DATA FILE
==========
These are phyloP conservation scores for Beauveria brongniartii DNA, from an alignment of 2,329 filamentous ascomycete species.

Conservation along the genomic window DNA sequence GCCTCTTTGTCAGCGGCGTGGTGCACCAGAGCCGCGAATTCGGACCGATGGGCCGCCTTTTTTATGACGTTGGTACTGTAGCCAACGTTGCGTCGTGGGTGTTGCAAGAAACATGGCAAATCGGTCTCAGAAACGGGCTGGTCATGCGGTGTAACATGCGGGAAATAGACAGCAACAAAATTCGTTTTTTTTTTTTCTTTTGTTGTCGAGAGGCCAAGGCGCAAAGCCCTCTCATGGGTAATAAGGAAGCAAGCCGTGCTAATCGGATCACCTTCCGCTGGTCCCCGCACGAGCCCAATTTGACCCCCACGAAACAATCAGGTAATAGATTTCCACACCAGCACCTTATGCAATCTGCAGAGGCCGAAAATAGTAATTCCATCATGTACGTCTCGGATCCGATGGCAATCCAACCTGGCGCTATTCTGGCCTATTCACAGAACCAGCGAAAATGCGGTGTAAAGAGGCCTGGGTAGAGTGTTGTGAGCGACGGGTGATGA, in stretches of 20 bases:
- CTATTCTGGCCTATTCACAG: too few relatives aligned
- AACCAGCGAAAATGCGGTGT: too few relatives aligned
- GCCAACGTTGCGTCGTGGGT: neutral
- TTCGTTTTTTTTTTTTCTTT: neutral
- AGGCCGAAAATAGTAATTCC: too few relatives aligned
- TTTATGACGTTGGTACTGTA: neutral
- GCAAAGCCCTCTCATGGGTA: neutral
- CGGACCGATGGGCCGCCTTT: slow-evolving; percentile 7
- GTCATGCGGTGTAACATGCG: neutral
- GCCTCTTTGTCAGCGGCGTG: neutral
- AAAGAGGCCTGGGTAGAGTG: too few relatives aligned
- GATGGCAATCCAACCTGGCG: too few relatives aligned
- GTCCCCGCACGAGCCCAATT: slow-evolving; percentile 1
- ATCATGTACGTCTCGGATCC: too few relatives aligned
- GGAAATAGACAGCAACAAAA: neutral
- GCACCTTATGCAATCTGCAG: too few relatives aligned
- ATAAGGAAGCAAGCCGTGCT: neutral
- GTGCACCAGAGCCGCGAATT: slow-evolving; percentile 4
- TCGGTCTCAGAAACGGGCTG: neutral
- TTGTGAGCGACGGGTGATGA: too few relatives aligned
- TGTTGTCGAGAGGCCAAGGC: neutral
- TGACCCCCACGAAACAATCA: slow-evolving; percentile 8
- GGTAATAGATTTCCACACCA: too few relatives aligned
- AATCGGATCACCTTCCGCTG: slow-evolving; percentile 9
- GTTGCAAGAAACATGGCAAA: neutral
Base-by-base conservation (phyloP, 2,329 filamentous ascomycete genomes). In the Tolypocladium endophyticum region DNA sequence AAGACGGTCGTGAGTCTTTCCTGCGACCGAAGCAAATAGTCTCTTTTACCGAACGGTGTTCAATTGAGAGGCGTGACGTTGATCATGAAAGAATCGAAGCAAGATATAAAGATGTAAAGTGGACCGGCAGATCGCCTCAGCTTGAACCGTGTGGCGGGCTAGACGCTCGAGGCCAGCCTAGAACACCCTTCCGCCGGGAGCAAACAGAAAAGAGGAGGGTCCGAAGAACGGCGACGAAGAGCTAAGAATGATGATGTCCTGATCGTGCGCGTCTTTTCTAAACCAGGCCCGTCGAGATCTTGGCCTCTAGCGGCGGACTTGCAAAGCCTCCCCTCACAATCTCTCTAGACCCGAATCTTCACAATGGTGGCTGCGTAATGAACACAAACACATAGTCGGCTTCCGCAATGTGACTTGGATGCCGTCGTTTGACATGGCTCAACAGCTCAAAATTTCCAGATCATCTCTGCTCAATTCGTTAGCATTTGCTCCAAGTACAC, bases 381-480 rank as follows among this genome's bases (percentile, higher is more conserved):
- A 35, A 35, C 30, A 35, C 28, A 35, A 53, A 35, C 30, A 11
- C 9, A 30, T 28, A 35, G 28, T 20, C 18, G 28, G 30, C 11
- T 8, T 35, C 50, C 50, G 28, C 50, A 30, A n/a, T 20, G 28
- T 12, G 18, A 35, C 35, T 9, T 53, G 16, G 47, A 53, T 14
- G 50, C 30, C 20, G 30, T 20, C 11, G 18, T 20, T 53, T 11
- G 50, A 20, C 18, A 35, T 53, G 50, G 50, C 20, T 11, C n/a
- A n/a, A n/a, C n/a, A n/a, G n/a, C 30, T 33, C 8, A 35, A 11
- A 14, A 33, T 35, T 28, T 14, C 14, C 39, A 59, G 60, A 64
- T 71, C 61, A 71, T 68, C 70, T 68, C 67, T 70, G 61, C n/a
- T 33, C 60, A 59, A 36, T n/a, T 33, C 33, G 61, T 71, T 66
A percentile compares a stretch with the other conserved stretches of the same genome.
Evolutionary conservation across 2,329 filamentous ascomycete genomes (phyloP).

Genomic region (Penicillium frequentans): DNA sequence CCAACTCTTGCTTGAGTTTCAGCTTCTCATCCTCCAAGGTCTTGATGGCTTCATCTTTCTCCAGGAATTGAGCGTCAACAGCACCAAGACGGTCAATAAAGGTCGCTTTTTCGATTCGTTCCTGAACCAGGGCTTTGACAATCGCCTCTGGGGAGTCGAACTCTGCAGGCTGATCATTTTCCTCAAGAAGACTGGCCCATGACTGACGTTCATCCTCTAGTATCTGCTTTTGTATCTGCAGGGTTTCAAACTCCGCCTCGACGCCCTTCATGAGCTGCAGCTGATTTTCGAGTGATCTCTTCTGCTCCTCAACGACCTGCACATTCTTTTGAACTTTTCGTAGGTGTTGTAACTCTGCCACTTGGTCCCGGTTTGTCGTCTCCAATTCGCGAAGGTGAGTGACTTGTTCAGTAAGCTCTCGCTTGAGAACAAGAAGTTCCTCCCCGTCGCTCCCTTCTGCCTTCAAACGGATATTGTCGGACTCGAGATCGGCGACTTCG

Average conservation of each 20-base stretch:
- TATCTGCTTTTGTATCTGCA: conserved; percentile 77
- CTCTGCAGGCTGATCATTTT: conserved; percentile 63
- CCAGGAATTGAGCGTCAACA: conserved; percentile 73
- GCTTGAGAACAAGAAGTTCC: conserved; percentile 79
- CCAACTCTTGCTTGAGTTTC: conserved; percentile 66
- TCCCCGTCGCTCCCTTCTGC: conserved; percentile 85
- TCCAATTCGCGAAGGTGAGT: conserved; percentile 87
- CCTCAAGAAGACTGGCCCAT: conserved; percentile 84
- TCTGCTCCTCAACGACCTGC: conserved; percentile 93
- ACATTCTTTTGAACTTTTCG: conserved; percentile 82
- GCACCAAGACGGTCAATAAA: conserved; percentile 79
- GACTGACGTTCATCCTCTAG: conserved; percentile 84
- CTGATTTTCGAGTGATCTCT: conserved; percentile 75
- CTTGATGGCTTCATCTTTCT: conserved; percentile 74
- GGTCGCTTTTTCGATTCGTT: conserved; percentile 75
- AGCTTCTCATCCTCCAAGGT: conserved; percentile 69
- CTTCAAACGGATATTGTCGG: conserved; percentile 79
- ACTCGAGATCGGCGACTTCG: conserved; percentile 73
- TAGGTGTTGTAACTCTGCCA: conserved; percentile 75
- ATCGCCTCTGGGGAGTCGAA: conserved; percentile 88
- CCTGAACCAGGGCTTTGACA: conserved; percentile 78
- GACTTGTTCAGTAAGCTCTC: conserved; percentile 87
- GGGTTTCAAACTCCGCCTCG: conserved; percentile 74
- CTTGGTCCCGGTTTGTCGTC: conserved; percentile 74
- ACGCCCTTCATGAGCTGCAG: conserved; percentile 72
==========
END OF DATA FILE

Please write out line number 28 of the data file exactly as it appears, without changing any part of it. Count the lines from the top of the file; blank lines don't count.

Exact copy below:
Base-by-base conservation (phyloP, 2,329 filamentous ascomycete genomes). In the Tolypocladium endophyticum region DNA sequence AAGACGGTCGTGAGTCTTTCCTGCGACCGAAGCAAATAGTCTCTTTTACCGAACGGTGTTCAATTGAGAGGCGTGACGTTGATCATGAAAGAATCGAAGCAAGATATAAAGATGTAAAGTGGACCGGCAGATCGCCTCAGCTTGAACCGTGTGGCGGGCTAGACGCTCGAGGCCAGCCTAGAACACCCTTCCGCCGGGAGCAAACAGAAAAGAGGAGGGTCCGAAGAACGGCGACGAAGAGCTAAGAATGATGATGTCCTGATCGTGCGCGTCTTTTCTAAACCAGGCCCGTCGAGATCTTGGCCTCTAGCGGCGGACTTGCAAAGCCTCCCCTCACAATCTCTCTAGACCCGAATCTTCACAATGGTGGCTGCGTAATGAACACAAACACATAGTCGGCTTCCGCAATGTGACTTGGATGCCGTCGTTTGACATGGCTCAACAGCTCAAAATTTCCAGATCATCTCTGCTCAATTCGTTAGCATTTGCTCCAAGTACAC, bases 381-480 rank as follows among this genome's bases (percentile, higher is more conserved):